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12 August 2020 (closed)
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In of our previous columns we have described the restrictions to companies that are employing expatriates. In this week’s column we deepen the required actions that must be taken by companies that are employing expatriates. Indonesian Law number 13 of 2003 regarding Manpower (Labor Law) and its implementing regulations set several obligations towards companies which are allowed to hire foreign workers.
Obligation to Assign Indonesian Companion to Expatriate
Based on article 45 Labor Law jo. article 36 of Minister Regulation 16 of 2015 regarding Procedures For The Use Of Foreign Manpower (Minister Regulation), the company which employs expatriates is under the obligations to appoint an Indonesian companion to the expatriate. The goal of this appointment is that the expatriate transfers his knowledge and technology to the Indonesian companion. Ideally the Indonesian companion should be trained by the expatriate to take over its position. Therefore the Indonesian companion should have the appropriate educational background in line with the position of the expatriate.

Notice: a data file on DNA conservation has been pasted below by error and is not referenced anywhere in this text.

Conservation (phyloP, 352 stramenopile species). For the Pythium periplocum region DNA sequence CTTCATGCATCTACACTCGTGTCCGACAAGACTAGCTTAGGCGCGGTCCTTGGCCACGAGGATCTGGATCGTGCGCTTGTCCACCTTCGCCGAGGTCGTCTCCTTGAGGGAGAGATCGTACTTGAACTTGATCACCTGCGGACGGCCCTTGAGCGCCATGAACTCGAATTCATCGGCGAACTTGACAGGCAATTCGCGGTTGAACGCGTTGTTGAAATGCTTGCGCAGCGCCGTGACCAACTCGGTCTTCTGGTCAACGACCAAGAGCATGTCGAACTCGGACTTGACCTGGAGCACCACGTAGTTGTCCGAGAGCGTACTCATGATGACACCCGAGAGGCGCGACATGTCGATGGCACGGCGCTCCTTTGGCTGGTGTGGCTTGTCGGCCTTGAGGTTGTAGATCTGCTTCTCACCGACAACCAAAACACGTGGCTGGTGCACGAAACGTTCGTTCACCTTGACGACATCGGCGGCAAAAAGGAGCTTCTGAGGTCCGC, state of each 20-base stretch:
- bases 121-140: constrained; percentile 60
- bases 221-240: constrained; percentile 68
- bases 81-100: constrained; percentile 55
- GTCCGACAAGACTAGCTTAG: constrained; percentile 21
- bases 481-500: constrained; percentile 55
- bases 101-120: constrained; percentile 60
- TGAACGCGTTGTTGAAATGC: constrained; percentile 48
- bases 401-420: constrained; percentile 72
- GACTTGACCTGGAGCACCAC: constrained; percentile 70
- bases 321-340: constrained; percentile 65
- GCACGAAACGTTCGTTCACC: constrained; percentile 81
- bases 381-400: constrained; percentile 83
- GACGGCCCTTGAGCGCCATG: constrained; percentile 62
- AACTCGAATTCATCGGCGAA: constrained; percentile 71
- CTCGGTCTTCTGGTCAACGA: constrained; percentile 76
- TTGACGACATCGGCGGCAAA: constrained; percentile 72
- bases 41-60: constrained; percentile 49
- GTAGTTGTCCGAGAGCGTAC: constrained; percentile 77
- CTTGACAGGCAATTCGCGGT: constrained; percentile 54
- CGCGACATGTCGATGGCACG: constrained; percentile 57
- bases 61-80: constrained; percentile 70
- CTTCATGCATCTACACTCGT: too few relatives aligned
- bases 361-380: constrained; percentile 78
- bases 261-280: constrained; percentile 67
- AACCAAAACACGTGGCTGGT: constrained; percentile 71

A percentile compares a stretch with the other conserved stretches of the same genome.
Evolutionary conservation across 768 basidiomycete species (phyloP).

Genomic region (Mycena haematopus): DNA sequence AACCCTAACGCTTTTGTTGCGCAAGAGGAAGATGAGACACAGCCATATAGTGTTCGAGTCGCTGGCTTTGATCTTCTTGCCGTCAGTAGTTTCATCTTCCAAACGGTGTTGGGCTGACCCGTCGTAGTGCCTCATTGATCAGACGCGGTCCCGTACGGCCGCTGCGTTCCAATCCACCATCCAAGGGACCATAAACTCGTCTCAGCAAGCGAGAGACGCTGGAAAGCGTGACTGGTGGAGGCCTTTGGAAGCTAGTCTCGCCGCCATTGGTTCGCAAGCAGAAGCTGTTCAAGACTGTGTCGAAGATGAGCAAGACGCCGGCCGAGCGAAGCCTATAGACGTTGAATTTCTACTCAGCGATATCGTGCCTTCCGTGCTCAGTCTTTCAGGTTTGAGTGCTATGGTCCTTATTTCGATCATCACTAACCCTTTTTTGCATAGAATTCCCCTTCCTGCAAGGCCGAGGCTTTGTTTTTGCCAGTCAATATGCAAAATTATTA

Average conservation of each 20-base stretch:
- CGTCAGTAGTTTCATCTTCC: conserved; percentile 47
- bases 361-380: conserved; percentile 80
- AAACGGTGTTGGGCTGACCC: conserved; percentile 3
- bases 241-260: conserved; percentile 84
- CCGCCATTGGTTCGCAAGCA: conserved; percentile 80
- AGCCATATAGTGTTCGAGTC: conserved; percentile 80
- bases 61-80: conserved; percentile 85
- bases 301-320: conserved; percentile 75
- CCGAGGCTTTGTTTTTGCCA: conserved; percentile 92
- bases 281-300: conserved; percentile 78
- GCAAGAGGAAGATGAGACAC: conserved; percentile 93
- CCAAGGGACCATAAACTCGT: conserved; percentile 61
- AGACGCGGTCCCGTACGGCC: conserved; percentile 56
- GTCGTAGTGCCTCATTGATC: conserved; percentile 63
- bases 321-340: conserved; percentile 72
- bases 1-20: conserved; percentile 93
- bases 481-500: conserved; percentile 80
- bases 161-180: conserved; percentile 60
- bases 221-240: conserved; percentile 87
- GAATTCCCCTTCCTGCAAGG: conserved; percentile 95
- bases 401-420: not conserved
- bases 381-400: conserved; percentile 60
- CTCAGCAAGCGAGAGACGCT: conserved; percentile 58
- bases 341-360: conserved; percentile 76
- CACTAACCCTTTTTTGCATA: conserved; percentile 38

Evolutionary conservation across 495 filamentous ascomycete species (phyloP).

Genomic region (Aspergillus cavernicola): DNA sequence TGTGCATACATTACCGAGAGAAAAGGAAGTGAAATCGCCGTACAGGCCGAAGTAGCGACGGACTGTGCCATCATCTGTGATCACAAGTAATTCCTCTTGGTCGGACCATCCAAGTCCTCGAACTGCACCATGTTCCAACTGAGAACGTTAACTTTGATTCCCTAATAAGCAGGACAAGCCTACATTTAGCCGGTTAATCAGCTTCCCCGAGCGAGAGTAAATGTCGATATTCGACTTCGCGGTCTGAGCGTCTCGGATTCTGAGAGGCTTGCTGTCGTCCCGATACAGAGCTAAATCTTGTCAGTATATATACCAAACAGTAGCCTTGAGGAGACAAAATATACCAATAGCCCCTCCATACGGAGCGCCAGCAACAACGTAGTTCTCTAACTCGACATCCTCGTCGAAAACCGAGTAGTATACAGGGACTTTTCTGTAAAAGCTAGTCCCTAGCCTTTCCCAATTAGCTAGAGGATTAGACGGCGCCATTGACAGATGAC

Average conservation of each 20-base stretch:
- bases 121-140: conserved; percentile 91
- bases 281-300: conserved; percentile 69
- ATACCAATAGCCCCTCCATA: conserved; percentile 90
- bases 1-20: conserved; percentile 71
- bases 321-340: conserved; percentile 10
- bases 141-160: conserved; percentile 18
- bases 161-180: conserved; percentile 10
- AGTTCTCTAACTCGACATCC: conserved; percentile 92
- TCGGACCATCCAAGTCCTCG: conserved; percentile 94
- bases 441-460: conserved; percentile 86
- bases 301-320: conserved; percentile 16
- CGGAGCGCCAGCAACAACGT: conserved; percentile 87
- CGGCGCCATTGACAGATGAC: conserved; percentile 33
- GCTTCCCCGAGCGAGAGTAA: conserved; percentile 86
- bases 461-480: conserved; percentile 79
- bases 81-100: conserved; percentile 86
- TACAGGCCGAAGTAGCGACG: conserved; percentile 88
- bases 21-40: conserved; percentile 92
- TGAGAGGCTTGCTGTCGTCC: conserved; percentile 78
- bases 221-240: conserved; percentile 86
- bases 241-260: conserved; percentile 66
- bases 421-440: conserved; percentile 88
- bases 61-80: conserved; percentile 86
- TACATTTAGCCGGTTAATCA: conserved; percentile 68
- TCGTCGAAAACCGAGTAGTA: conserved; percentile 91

Both the Labor Law and Minister Regulation regulate an exception to above mentioned obligation. The obligation to assign an Indonesia companion does not apply to directors and commissioners of a company.
Obligation to Pay Compensation For Expatriates
Based on article 47 Labor Law jo. article 40 Minister Regulation the company employing expatriates is required to pay compensation to the Indonesian government for each expatriate it hires. The amount of compensation is set on USD 100 per month and is paid upfront for the term of the work permit. Companies are required to deposit the payment on account the Compensation Fund for the Use of Foreign Workers.
The Labor Law regulates exceptions to the above mentioned obligation. The obligation to pay compensation for expatriates does not apply to social and religious undertakings, government agencies, international agencies, and certain positions in educational institutions.
The Labor Law and its implementing regulations require companies which employ expatriates to obtain several licenses. We have written a separate column about this licensing requirement.
This column is provided by PNB Law Firm Jakarta